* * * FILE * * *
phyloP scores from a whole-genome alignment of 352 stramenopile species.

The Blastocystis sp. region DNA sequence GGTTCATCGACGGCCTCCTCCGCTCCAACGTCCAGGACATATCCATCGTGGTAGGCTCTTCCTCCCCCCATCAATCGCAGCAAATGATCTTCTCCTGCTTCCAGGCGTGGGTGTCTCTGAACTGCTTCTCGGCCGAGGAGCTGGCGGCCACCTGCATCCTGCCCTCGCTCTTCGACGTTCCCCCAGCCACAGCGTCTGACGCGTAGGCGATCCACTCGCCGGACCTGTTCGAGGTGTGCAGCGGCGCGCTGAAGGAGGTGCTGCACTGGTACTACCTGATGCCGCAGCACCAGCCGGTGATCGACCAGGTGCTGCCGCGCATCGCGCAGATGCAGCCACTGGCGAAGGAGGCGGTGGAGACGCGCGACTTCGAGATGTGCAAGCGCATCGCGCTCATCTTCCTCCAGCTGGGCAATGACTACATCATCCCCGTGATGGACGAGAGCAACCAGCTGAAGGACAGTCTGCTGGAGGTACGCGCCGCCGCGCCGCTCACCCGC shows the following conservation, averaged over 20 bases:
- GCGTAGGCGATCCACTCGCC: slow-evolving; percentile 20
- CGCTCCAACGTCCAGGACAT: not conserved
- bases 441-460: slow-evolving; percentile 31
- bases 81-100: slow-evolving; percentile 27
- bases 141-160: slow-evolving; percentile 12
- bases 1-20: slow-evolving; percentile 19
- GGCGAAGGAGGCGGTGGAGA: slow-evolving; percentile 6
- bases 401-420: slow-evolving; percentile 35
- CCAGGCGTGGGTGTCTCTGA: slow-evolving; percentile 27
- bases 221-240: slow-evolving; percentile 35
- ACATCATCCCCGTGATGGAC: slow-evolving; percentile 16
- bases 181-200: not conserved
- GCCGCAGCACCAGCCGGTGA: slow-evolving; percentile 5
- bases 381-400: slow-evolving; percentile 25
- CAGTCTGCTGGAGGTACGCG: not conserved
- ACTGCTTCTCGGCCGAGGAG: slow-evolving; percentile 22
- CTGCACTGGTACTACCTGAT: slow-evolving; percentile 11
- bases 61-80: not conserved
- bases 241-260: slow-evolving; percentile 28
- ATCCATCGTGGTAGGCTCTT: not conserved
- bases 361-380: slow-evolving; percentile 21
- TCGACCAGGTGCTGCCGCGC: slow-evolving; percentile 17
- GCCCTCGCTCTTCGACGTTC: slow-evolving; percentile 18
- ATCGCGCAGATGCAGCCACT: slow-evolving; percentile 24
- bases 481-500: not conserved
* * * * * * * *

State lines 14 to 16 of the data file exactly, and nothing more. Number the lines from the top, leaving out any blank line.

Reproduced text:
- bases 181-200: not conserved
- GCCGCAGCACCAGCCGGTGA: slow-evolving; percentile 5
- bases 381-400: slow-evolving; percentile 25